Now that you have a working MyTreeMap and MyTreeSet, you will use it to implement a data structure that will contain the index representation of a web page. You will use a MyTreeMap to keep track of the indexes of each word on a page, and a MyTreeSet to keep track of the links contained in the page. You should also keep track of the URL used to build the index and the total number of words on the page.

You will need the following public methods:

public WebPageIndex(String baseUrl)
Create a HTMLScanner from baseUrl. Keep a running counter of the number of words you run into when stepping through the page.
When you first encounter a word (i.e., it isn't in your MyTreeMap already), you should create a new LinkedList<Integer> containing the current index. If you've already seen the word, you should just add the current index onto the end of the existing List of locations.
Then you should step through the links using nextLink() and add them each into your MyTreeSet.
Hint: converting all words to lower case using String.toLowerCase() is highly recommended.
public String getUrl()
Return the URL used to create this index.
public int getWordCount()
Return the count of the total number of words on the page (not just unique words).
public boolean contains(String s)
Return true if the word s appeared as text anywhere on the page.
public int getCount(String s)
Return the number of times the word s appeared on the page.
public double getFrequency(String s)
Return the frequency the word s appeared on the page (i.e., the count for that word divided by the total number of words).
Be careful of integer division!
public List<Integer> getLocations(String s)
Return the List representing the locations where the word s appeared on the page (i.e., the value from MyTreeMap).
If s does not appear on the page, return an empty list, not null.
public Iterator<String> words()
Return an iterator over all the words on the page in alphabetical order.
Hint: your MyTreeMap already has something that will create this.
public String toString()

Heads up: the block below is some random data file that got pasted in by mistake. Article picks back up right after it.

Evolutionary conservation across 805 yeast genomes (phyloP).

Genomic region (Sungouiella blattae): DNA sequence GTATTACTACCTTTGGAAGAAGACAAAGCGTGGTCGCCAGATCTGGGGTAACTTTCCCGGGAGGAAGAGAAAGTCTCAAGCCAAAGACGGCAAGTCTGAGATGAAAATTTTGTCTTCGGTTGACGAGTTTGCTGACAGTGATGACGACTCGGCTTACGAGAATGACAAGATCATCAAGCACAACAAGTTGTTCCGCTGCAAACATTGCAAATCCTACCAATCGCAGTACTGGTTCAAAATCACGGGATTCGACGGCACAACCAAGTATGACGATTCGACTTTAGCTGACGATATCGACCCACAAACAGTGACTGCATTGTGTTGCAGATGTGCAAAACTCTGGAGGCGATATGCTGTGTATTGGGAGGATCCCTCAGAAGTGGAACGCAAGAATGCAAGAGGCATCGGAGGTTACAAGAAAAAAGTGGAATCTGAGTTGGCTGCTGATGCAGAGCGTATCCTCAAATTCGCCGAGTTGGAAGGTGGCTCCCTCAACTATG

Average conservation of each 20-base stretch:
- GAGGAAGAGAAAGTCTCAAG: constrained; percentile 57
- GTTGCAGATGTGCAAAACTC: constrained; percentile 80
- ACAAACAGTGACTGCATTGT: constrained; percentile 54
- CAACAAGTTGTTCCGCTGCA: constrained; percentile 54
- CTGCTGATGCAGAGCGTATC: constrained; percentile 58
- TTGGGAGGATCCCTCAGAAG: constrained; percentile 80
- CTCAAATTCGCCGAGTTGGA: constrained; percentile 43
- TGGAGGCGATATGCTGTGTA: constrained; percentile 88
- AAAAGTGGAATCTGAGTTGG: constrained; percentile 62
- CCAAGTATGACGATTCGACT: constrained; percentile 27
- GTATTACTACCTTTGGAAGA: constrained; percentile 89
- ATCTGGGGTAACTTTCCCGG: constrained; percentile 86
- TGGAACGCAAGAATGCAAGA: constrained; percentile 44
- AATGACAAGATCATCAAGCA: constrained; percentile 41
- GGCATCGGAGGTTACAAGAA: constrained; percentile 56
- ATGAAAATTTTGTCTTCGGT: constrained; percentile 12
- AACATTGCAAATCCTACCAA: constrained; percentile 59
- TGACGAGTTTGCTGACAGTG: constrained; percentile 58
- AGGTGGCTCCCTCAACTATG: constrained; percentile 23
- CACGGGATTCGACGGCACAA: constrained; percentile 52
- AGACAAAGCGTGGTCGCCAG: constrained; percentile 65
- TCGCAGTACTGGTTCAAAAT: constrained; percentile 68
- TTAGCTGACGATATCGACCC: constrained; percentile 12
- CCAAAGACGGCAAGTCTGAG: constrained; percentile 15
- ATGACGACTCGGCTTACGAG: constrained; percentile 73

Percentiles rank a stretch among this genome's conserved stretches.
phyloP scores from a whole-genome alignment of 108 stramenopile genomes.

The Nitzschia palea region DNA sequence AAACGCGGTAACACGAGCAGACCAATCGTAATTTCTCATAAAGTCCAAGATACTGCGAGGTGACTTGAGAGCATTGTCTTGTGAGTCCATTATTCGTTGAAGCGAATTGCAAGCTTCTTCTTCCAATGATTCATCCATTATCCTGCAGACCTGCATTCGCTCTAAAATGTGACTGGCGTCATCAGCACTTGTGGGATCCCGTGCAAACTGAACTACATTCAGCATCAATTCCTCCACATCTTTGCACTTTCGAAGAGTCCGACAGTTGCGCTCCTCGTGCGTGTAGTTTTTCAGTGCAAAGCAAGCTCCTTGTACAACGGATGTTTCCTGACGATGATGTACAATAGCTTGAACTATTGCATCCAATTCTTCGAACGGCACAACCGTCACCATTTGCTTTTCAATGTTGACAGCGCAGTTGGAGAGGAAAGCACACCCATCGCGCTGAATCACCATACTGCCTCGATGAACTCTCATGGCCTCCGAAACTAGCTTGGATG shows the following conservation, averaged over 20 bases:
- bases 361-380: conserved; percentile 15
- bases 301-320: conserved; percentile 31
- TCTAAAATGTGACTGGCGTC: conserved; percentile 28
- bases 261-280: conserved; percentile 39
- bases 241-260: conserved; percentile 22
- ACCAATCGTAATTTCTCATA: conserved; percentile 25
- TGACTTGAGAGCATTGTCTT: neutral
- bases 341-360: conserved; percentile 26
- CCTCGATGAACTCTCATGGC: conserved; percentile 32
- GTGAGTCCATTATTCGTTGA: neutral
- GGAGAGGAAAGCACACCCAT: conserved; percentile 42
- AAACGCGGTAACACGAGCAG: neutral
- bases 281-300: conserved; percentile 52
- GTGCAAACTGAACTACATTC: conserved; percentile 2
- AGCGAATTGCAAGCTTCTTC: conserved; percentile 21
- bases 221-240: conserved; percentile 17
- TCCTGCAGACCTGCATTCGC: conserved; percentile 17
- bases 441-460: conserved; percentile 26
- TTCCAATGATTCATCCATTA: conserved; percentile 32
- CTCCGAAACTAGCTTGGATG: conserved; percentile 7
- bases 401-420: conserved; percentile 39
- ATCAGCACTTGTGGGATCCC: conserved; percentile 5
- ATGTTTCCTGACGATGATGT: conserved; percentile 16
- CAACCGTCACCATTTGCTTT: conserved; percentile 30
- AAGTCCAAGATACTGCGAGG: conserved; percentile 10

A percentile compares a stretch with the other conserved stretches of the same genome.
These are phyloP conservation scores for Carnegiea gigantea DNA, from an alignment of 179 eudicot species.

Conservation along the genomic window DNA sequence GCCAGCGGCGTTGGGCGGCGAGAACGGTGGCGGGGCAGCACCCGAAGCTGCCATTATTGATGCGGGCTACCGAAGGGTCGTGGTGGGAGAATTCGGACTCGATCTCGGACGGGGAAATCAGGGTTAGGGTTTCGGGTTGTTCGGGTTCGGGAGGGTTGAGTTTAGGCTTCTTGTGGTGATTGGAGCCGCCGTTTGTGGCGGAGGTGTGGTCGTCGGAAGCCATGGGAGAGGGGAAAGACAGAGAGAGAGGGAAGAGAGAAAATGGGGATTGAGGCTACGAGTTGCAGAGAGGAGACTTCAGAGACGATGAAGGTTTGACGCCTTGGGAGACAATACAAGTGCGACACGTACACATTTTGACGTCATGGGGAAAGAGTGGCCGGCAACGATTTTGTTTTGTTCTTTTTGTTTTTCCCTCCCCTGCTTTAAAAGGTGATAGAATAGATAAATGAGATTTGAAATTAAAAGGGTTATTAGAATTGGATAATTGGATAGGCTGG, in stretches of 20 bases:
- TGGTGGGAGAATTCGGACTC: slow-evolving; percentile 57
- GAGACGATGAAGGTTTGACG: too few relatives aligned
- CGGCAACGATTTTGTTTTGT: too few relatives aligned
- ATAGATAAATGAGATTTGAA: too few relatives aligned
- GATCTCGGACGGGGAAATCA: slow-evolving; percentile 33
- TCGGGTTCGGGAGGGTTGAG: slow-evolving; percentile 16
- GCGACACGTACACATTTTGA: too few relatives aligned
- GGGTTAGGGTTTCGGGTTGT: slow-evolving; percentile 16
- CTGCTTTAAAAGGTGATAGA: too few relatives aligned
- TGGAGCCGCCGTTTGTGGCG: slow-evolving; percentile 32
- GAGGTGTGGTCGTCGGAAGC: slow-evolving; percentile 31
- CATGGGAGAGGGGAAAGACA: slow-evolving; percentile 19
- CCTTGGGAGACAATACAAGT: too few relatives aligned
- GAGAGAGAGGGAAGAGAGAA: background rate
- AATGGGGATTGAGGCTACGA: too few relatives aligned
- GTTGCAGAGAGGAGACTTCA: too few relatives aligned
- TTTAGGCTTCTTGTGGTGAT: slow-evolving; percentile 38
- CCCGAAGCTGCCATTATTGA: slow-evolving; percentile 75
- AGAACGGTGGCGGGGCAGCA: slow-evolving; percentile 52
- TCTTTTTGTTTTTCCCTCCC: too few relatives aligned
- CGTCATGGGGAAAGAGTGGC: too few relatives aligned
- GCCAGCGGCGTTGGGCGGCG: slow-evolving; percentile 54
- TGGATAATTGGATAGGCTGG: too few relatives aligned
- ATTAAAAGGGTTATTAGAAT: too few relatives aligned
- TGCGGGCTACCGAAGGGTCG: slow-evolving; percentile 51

Just return the MyTreeMap's toString() value.

Once you have those methods working (see the jUnit testing section below), you should go on and implement the ability to look for phrases. To do this, what you'll want to do is take a string and break it up along whitespace boundaries into individual words. Look to see if each word appears in the sequence provided.

My suggestion is to either use s.split("\\s") to turn the input into an array of Strings, or use a Scanner to step through s. For each word there, create a parallel structure of Lists using getLocations (I had an array of Lists). Loop through the values for the first word and see if the next has a value 1 greater, the next 2 greater, etc. You only have a phrase match if every one has an appropriate value.

public boolean containsPhrase(String s)
Return true if the phrase s is in the web page.
public int getPhraseCount(String s)
Return the number of times the phrase s appears on the page
public double getPhraseFrequency(String s)
Return the number of times the phrase s appears on the page divided by the total number of words on the page.
(Note: I'm open to suggestions on how to improve this metric.)
public List<Integer> getPhraseLocations(String s)
Return a List marking the stating point of each instance of phrase s on the page.
If the phrase does not occur, you should return an empty List, not null.

jUnit Testing

You should write jUnit tests to thoroughly check all of your methods. For each test method, create two WebPageIndexes: one out of the provided file testscannerfile, and one from the url

Some helpful facts about testscannerfile are as follows:

Frequency and index of words in testscannerfile
happening       0.083333    [4]
hi              0.083333    [0]
if              0.083333    [8]
important       0.083333    [7]
is              0.250000    [3, 5, 10]
it              0.166667    [6, 9]
tagged          0.083333    [11]
there           0.083333    [1]
what            0.083333    [2]


Some helpful facts about lab06-sample.html are:

6               0.076923    [4, 11, 15]
a               0.051282    [6, 23]
be              0.025641    [17]
book            0.025641    [26]
children        0.025641    [24]
cow             0.102564    [27, 30, 33, 36]
for             0.051282    [2, 9]
from            0.025641    [22]
i               0.025641    [12]
if              0.025641    [14]
just            0.025641    [5]
lab             0.051282    [3, 10]
me              0.025641    [29]
milk            0.025641    [35]
moo             0.128205    [28, 31, 34, 37, 38]
on              0.025641    [19]
page            0.051282    [8, 21]
popular         0.025641    [18]
s               0.025641    [25]
sample          0.025641    [0]
short           0.025641    [7]
text            0.025641    [1]
that            0.025641    [20]
will            0.025641    [16]
wonder          0.025641    [13]
you             0.025641    [32]



Use the handin program to submit a directory containing the following:

  1. All .java files necessary for compiling your code (including any of the classes that I gave you that you use in your solution).
  2. A README file with:
    • Your name (and your partner's name if you had one)
    • A description of any parts of the project that are not working

If you work with a partner, please only one of you submit your joint solution using handin.